The first thing you need to know about Sam is that he’s a local hero. Having trained as a musician, he enrolled in the CareerFoundry Web Development Course four years ago, and now he’s Head of Web Development here. True story.
His story is inspiring, and it’s a testament to the quality of the course—and his character and application—that he’s been able to climb so high, so quickly. It’s also a sweeping, resounding affirmation that, yes, you too can learn to code and pivot to a career in web development later in life, even if you don’t have a background in mathematics or a childhood spent dismantling and rebuilding computers.
So how do you do it? Who better to ask than Sam himself.
- Don’t panic
- Start with the basics
- Set yourself realistic goals
- Reinvent the wheel
- Learn what you love
- Next steps
Tips do you have for someone starting out in web development
If you’d rather watch this article instead of reading, we got Sam to go through his tips in a video as well:
1. Don’t panic
There’s a huge amount to learn in the world of web development, and it’s difficult to know where to begin. Don’t be scared. Believe me: the large majority of seasoned developers are equally overwhelmed by the plethora of new languages, frameworks, trends, and tools out there. The key is focus. You don’t need to learn everything all of the time. Learn incrementally, take moments to recognise your progress, and embrace the freedom and opportunities the field provides, rather than being overwhelmed by it.
2. Start with the basics
3. Set yourself realistic goals
If you’re training yourself up in web development, you’ll naturally be spending a lot of time on the internet. And if you’re spending a lot of time online, there’s a lot of potential to get distracted and overwhelmed by the volume of learning material. Not to mention Facebook, YouTube, and Instagram notifications. (If the internet had a surname, “overwhelming” and “distraction” would be its middle names)
So how do you keep yourself on the straight and narrow? By developing your own passion project—my best piece of advice is to develop your own projects and break these down into manageable goals. Which app would you like to build? What’s your grand idea? Once you get shin-deep in your project, the motivation becomes intrinsic, and every time you find yourself saying, “I have no idea how to do this,” you push yourself to research and find a way. Personally I’ve always found this project-based, problem-solving approach the best way to internalize and memorize what I’ve learned.
So for starters, why not build your own website? In this video Abhishek, one of our in-house web developers, shows you how:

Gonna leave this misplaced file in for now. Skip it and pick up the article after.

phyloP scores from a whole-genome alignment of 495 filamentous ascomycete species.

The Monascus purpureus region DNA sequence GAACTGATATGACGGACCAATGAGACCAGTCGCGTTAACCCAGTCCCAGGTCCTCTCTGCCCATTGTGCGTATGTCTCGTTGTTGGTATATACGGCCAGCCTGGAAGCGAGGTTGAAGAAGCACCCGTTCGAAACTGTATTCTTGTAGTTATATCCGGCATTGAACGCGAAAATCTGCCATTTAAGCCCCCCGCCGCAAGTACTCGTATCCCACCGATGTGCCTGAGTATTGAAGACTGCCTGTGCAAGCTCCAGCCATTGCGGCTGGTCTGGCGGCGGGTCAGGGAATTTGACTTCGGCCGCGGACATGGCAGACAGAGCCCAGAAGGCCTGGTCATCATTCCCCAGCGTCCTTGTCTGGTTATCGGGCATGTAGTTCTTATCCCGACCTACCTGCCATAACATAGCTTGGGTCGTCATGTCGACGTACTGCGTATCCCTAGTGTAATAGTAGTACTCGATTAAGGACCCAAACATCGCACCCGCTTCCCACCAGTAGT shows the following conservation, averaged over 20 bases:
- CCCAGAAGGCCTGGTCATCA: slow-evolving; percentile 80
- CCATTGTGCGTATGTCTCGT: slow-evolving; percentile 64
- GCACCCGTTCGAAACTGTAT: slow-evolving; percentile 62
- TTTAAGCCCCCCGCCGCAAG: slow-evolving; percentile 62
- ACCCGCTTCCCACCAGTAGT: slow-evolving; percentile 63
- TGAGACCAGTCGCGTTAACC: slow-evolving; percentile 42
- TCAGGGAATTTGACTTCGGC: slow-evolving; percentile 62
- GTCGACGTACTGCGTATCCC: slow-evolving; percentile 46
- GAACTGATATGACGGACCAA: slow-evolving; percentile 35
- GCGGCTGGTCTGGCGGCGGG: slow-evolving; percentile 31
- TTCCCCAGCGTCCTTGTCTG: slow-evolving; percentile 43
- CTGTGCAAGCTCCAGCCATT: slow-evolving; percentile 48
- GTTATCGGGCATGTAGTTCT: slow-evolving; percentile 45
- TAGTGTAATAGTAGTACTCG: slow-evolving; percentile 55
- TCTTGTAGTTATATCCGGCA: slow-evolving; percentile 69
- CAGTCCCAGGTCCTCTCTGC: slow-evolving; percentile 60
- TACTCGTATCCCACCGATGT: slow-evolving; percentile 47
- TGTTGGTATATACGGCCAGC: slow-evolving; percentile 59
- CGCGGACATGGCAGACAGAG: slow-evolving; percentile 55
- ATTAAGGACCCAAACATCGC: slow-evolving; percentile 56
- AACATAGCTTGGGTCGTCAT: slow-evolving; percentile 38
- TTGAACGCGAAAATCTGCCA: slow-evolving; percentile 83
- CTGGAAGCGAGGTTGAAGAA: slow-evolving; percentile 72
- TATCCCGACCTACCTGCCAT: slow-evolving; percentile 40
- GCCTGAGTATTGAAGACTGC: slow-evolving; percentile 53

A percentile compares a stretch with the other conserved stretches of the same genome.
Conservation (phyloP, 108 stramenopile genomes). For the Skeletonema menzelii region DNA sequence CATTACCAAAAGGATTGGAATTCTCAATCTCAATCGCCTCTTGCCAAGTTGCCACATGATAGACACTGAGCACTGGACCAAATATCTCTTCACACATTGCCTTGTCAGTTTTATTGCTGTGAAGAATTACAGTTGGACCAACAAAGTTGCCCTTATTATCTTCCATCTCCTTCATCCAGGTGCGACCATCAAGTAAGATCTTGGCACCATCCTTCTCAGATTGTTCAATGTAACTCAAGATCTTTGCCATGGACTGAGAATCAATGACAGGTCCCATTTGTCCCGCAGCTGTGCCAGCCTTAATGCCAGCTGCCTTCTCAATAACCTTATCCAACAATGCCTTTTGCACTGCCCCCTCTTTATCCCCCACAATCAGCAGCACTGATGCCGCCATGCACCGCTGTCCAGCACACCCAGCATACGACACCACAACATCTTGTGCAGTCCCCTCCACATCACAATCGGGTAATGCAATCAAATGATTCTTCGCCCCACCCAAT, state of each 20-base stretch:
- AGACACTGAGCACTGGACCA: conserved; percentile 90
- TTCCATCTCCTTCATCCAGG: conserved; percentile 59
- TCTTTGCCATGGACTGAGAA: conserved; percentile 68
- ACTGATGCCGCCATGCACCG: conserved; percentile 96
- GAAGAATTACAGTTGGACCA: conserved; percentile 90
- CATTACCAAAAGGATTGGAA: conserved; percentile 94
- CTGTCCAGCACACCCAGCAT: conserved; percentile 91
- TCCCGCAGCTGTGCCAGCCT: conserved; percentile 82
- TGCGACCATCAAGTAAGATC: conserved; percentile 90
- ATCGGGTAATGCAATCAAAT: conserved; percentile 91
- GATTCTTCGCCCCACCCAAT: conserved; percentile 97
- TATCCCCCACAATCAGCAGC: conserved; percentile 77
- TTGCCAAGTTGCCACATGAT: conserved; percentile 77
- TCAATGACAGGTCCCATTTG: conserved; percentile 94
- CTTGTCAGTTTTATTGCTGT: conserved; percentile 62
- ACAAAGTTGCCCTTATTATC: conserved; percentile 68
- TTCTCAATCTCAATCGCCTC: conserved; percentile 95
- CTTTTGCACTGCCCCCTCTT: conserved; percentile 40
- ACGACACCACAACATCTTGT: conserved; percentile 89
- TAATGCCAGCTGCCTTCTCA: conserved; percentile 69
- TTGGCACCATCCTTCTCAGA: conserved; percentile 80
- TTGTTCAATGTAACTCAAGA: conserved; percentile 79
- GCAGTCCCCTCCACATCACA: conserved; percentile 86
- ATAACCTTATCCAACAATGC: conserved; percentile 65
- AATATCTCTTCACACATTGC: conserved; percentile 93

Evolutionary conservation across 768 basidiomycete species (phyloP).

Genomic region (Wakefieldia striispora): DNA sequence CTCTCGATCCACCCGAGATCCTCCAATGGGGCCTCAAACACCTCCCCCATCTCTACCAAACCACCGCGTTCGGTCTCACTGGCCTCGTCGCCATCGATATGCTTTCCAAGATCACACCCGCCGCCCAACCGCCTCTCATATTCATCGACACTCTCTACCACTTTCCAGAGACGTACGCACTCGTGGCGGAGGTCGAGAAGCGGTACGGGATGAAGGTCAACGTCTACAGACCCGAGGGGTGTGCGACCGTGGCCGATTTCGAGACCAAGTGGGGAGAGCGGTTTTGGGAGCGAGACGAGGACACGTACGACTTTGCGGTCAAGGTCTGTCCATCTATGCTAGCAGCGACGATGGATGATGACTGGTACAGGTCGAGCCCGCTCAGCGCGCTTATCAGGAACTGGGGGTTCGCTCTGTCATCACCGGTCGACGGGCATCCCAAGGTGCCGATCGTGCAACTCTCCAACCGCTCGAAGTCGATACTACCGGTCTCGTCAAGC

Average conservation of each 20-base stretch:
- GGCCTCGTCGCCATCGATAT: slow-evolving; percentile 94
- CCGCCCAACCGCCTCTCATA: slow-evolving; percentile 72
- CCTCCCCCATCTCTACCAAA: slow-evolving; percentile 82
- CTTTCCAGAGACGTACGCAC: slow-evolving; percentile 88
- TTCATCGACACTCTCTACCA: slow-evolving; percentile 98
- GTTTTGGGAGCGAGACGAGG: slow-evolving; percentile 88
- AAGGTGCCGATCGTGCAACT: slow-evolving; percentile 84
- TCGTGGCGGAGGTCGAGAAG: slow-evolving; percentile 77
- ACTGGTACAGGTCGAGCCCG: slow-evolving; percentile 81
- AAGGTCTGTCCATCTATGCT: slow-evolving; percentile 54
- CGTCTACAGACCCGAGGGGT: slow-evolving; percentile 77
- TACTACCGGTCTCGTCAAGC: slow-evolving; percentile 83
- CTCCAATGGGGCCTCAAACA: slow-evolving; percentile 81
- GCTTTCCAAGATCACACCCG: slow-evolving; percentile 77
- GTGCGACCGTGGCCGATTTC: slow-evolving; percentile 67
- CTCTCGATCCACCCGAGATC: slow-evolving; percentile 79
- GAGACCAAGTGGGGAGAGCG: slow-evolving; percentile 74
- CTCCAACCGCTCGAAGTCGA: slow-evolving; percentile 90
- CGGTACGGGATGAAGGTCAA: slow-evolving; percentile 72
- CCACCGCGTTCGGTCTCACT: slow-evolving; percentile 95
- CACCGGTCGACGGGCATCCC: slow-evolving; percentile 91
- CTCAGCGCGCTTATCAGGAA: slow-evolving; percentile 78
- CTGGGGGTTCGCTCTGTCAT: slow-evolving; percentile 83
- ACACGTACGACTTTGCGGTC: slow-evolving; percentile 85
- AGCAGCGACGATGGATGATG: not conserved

4. Reinvent the wheel
Nowadays you’ll hear people say that you don’t have to write a lot of code yourself because there’s a plugin for everything—or a framework you should use that other, more experienced developers have already made. There’s a lot of truth to this, of course. The developer community is renowned for its dedication to open source and building things which make our lives easier. But…by making our lives easier, it also makes our learning simpler, and our experience shallower.
To become a good web developer, you need depth. Yes, you’ll learn how to use the particular plugin you’ve implemented, but you won’t learn the language behind it. Mastering the language will make you a far more competent developer in the (slightly) longer run than if you just juggle plugins. Try to build things yourself. The code won’t be the cleanest in the world, and you’ll make a lot of mistakes, but you’ll learn from these mistakes, and learn quickly. I’ve rewritten some of my personal projects three or four times in their entirety in the past. Why? Because a few months later I realised I could code them much more efficiently—much more cleanly. And it’s at moments like those, when you revisit your own code, that you realise just how much progress you’ve made!
5. Learn what you love
Web development has so many facets. You’d don’t need to do everything, and don’t need to do something you don’t enjoy. If bugs in the backend bug you, and solving them isn’t a source of dopamine spikes, then don’t be a backend developer. That’s completely fine.
Perhaps you like making things pretty—we all know the internet could often do with being a bit more beautiful. If this sentiment chimes with you, then perhaps frontend development is the right thing for you.
And the division between frontend and backend development only covers the first level of specialisation: If you don’t like fixing bugs but you do love finding them, then the life of a QA engineer could be the job for you. Web development is a rich topography of possibility: don’t do what you hate just because you think you have to. Pursue a passion.
If you feel like you need more tips, have a look at some of these articles: